Mary, the bookish ugly duckling of Pride and Prejudice’s five Bennet sisters, emerges from the shadows and transforms into a desired woman with choices of her own.

What if Mary Bennet’s life took a different path from that laid out for her in Pride and Prejudice? What if the frustrated intellectual of the Bennet family, the marginalized middle daughter, the plain girl who takes refuge in her books, eventually found the fulfillment enjoyed by her prettier, more confident sisters? This is the plot of The Other Bennet Sister, a debut novel with exactly the affection and authority to satisfy Austen fans.

Ultimately, Mary’s journey is like that taken by every Austen heroine. She learns that she can only expect joy when she has accepted who she really is. She must throw off the false expectations and wrong ideas that have combined to obscure her true nature and prevented her from what makes her happy. Only when she undergoes this evolution does she have a chance at finding fulfillment; only then does she have the clarity to recognize her partner when he presents himself—and only at that moment is she genuinely worthy of love.

Mary’s destiny diverges from that of her sisters. It does not involve broad acres or landed gentry. But it does include a man; and, as in all Austen novels, Mary must decide whether he is the truly the one for her.


The Other Bennet Sister examines the life of the least liked of the Bennet sisters and attempts to redress the balance by showing how Mary’s judgemental behaviour is a result of emotional abuse she received from her mother for not being as brilliant as her sisters. At this point, Hadlow retells large chunks of Pride and Prejudice, albeit from Mary’s point of view, to help us understand why she behaves as she does, however it failed to engender my sympathy as I never believed growing up in the Bennet family was as bad as portrayed.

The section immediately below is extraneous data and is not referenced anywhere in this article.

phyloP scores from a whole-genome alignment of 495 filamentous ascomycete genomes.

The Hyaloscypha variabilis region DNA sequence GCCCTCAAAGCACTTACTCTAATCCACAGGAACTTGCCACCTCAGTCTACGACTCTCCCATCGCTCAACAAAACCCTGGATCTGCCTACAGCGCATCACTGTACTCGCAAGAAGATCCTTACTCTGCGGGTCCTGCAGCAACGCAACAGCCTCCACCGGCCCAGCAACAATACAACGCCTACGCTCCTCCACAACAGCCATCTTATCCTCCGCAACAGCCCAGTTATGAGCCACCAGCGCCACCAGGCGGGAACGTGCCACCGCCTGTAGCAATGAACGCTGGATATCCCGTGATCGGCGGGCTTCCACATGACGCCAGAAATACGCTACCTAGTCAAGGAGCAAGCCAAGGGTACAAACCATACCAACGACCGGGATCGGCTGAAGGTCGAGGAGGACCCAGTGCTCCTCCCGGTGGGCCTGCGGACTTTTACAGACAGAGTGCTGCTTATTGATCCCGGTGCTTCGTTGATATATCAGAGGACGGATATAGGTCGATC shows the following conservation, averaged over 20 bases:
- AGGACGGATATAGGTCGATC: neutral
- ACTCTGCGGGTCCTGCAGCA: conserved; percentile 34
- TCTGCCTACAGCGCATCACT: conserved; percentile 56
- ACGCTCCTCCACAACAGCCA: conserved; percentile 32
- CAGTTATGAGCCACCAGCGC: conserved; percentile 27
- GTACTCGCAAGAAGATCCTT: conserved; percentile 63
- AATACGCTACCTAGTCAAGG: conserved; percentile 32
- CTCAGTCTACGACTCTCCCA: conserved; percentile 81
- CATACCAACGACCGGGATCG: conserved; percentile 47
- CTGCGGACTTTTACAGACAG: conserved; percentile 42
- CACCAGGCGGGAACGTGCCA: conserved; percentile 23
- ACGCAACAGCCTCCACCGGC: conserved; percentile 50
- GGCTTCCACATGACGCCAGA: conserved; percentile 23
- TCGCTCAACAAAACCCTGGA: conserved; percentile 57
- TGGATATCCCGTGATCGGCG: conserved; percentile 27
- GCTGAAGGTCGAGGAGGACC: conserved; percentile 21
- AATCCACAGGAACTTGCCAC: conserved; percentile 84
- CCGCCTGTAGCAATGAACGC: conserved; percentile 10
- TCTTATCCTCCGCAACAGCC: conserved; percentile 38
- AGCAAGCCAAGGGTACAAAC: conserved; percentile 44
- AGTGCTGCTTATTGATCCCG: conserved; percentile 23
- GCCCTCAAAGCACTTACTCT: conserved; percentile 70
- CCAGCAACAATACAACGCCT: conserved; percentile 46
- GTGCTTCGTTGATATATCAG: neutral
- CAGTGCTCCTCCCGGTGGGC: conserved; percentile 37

The problem is Mary decides if she can’t be as vivacious as her sisters, then she is going to be the opposite and it leads her to choose a rather austere life that only serves to make her appear to act superior. Too much time is spent on contrasting Mary’s actions to those of her sisters and all it does is emphasise how unlikeable she has become as she gets trapped in her own ideology. The first part of the book, told within the Pride and Prejudice timeframe, is way too long and could have been cut down drastically.

Once the author moves ahead a couple of years, all of Mary’s sisters have settled into married life and the unexpected death of Mr. Bennet means Mary and her mother have lost their home. Mary is forced to spend her time moving from one sister to another until they grow tired of her and she finds herself at a loss until she decides to stay with her maternal aunt. Mary basks in the sudden attention she receives within the Gardiner family as her aunt refuses to let her hide behind the facade she has created. As Mary begins to realise her earlier decisions were poor ones, she starts to shine and even finds herself having to choose between two suitors.

The Other Bennet Sister was a nice idea but it didn’t really make me feel like I understood Mary any better and probably made me find her even more irritating at times. Of course, like all Jane Austen heroines, Mary gets her reward in the end but it was a long time coming.